Canada: Section 160 Third Party Liability

Last Updated: June 27 2019

Introduction: Derivative Tax Liability & Life-Insurance Beneficiaries

Section 160 of the Income Tax Act broadens the Canada Revenue Agency's power to collect on income-tax debt. Under section 160 of Canada's Income Tax Act, if you receive property from a tax debtor, you may inherit derivative tax liability—that is, you could get stuck with the tax debtor's income-tax bill. And the Canada Revenue Agency (CRA) can now pursue you with its full gamut of tax-collection powers—e.g., withholding income-tax refunds and GST/HST credits, garnishment, debt registration, lien, asset seizure, etc.

Moreover, this rule doesn't depend on the tax debtor's desire to avoid paying income tax; it applies even if the tax debtor gave you the property without any intention of depriving or dodging CRA income-tax collectors. And it applies even if you didn't know that the person from whom you received the property owed income tax.

By extension, this means that you could unwittingly expose your loved ones to your tax debt by transferring property to them while you owe income tax.

Many Canadians rely on life insurance to ensure that their loved ones remain financially secure. If your family relies on your income or if you carry significant debt, your life-insurance payout can serve to support your spouse or child, or to maintain the assets in your estate, should you pass away unexpectedly.

But if you pass away with income-tax debt, are your life-insurance beneficiaries now exposed to that liability under section 160 as a result of receiving the insurance proceeds?

This article examines whether section 160 of the Income Tax Act allows the CRA to chase your life-insurance beneficiaries for your income-tax debt. First, we examine the provisions of section 160 in more detail. After that, we consider three arguments that section 160 doesn't apply to a beneficiary who receives proceeds from a tax debtor's life-insurance policy: (i) the life-insurance payout isn't a transfer from the tax debtor; (ii) tax jurisprudence suggests that section 160 doesn't apply to a life-insurance beneficiary; and (iii) the application of section 160 to a life-insurance beneficiary seemingly doesn't square with the purpose underlying the tax-collection rule. Finally, we offer some tax tips relating to avoiding third-party tax liability under section 160.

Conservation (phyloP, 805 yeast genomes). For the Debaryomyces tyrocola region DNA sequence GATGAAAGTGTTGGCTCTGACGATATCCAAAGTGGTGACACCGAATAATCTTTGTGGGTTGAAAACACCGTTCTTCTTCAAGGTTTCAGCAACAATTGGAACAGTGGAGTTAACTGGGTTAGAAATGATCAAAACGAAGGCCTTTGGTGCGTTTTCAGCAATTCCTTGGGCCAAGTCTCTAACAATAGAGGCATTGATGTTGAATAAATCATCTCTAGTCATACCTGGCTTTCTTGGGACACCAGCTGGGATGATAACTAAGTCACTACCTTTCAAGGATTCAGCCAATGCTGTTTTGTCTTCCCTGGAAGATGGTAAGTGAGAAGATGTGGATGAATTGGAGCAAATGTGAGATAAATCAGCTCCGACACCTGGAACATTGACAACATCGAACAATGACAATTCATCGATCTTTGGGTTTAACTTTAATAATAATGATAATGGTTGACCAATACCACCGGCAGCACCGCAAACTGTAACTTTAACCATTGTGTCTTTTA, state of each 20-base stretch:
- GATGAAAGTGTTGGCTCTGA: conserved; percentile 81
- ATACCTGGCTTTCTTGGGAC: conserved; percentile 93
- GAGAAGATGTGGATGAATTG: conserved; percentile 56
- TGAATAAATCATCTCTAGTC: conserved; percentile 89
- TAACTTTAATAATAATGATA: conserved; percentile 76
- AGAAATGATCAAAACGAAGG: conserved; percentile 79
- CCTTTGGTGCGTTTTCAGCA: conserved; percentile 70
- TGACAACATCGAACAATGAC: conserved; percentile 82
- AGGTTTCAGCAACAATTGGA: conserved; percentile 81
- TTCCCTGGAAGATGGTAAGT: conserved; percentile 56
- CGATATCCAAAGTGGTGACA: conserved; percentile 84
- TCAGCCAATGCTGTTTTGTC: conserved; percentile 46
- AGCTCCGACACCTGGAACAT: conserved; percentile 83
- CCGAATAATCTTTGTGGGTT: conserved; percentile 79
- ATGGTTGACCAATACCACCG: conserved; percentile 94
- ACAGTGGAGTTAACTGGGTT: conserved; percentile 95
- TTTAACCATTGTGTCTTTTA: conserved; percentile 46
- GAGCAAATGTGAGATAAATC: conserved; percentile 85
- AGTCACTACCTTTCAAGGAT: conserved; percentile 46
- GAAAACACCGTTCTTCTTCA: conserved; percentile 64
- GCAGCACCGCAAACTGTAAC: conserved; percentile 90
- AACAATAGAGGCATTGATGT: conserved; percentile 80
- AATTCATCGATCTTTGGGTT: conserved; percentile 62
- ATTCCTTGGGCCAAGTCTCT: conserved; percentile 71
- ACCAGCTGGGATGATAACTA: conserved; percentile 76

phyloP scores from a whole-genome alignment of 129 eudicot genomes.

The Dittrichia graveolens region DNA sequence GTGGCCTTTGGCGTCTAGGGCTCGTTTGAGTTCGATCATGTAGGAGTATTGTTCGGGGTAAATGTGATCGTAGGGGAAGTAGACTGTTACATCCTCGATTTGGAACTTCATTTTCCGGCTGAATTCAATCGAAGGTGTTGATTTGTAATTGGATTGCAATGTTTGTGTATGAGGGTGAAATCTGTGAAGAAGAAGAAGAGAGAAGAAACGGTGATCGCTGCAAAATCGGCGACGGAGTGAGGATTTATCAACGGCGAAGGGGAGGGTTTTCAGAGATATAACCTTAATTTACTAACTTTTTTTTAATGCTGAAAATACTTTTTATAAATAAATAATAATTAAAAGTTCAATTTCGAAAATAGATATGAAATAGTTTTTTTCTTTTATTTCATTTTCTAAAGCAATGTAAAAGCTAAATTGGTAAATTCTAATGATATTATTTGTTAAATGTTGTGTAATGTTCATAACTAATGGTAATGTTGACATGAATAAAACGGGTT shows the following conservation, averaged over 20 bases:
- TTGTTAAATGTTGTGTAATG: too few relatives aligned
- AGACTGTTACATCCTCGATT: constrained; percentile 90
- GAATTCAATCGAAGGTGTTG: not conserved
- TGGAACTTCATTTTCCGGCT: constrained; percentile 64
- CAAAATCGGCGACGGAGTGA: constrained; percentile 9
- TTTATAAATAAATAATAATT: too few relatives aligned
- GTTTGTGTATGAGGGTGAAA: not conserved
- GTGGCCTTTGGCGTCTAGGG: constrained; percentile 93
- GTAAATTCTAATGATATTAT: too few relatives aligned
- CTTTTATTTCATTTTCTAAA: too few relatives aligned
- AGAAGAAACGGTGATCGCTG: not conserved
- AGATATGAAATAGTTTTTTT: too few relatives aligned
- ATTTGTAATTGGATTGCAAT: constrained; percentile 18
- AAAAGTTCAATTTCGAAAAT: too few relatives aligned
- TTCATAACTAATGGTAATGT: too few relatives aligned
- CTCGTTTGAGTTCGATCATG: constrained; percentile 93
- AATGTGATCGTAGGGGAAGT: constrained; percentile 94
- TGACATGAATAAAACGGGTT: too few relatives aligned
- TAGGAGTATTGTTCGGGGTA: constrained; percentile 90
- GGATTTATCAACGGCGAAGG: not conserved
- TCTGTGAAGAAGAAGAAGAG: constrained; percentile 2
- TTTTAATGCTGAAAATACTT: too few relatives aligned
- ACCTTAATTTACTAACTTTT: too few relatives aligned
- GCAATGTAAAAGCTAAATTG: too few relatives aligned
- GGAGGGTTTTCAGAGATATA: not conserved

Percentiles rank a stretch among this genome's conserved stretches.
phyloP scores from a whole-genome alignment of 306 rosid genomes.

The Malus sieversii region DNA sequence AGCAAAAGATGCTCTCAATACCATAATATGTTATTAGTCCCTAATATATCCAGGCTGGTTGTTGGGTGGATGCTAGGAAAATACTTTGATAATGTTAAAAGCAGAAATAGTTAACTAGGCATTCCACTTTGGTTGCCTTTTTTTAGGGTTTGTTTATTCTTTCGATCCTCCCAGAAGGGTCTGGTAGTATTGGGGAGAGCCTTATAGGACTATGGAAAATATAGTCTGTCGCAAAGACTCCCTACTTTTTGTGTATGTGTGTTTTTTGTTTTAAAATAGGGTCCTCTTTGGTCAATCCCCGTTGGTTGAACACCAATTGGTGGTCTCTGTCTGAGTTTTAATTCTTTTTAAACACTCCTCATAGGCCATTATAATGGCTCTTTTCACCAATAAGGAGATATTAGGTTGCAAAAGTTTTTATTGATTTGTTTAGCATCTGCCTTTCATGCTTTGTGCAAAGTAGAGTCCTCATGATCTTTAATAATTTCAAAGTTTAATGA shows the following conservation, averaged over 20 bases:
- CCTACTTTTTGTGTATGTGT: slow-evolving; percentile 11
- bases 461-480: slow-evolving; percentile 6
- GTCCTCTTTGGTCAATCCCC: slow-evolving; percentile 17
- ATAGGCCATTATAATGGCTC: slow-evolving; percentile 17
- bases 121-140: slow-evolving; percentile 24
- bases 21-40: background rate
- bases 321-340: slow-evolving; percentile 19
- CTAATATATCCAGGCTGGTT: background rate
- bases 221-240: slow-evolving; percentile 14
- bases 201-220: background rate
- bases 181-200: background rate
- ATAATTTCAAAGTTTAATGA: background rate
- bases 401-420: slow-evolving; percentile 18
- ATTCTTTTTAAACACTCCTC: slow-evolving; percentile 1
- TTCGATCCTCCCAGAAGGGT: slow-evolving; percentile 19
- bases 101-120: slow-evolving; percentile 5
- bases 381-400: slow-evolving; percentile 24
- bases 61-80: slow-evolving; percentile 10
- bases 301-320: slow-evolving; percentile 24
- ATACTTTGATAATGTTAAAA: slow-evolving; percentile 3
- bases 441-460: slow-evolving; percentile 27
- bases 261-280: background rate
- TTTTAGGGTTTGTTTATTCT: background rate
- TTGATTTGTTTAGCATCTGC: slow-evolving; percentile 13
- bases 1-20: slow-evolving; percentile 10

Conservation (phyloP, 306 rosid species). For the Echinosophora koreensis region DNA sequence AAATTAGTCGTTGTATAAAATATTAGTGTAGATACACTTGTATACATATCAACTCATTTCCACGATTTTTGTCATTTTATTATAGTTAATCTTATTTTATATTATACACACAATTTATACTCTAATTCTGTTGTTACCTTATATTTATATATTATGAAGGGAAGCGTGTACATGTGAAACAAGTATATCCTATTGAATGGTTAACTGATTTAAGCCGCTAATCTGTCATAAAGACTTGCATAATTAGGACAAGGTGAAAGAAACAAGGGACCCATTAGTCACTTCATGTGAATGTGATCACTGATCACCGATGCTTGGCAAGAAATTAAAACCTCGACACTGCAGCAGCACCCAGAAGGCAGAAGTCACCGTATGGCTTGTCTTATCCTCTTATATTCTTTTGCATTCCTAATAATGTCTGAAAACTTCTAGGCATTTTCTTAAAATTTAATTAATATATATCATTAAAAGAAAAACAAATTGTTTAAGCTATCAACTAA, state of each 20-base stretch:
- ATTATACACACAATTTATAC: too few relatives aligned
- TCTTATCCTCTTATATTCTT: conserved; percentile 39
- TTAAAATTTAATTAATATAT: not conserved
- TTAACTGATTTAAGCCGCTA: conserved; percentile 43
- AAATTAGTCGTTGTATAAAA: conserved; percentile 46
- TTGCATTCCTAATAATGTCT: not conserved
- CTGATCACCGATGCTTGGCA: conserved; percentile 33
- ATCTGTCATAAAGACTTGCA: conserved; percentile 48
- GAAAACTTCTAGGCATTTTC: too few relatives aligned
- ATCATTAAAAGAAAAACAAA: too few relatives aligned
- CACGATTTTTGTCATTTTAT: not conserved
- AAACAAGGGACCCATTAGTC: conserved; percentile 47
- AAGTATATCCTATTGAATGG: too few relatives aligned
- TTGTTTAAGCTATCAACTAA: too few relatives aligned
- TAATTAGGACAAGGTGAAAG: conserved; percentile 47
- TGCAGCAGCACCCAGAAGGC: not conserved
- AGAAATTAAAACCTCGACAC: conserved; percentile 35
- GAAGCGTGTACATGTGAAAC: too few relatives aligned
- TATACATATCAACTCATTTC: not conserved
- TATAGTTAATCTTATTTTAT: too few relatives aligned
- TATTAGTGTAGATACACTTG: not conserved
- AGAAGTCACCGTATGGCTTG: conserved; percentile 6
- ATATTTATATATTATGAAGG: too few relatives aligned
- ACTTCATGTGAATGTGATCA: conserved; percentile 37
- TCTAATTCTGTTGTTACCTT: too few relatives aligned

Section 160 of Canada's Income Tax Act

Section 160 aims to prevent a taxpayer from avoiding tax liability by transferring property to a non-arm's-length person—thereby depriving the CRA of access to the asset while still possibly benefitting from it (Campbell v The Queen, 2009 TCC 431, at para 16).

The rule applies if "a person has [...] transferred property, either directly or indirectly, by means of a trust or by any other means whatever, to

  • the person's spouse or common-law partner or a person who has since become the person's spouse or common-law partner,
  • a person who was under 18 years of age, or
  • a person with whom the person was not dealing at arm's length [...]."

The language of section 160 contemplates a broad range of transactions involving a party related to the tax debtor. It catches each of the following transactions:

  • a direct transfer to a related party—e.g., an outright gift to a spouse or child, a dividend from a corporation to a shareholder;
  • an indirect transfer to a related party—e.g., a transfer to an arm's-length party who in turn transfers the property to a spouse or child;
  • a transfer to a trust for the benefit of a related party—e.g., a transfer of property to an inter vivos or testamentary spousal trust, an estate's distribution of property to the deceased's widow or child; and
  • a transfer to a related party "by any other means whatever"—in other words, a statutory catch-all for good measure.

If section 160 does apply, the transferor and the recipient both become "jointly and severally" liable for the transferor's income-tax debt. So, while the transferor remains liable for the tax debt, the recipient now becomes independently liable for the transferor's tax debt as of the date of the transfer.

This means that the Canada Revenue Agency can now pursue each—the original tax debtor and the recipient—for the same income-tax debt.

The recipient's tax liability under section 160 is capped, however, at the fair market value of the transferred property. Moreover, the recipient's liability is reduced by the amount of any consideration that the recipient provided for the property.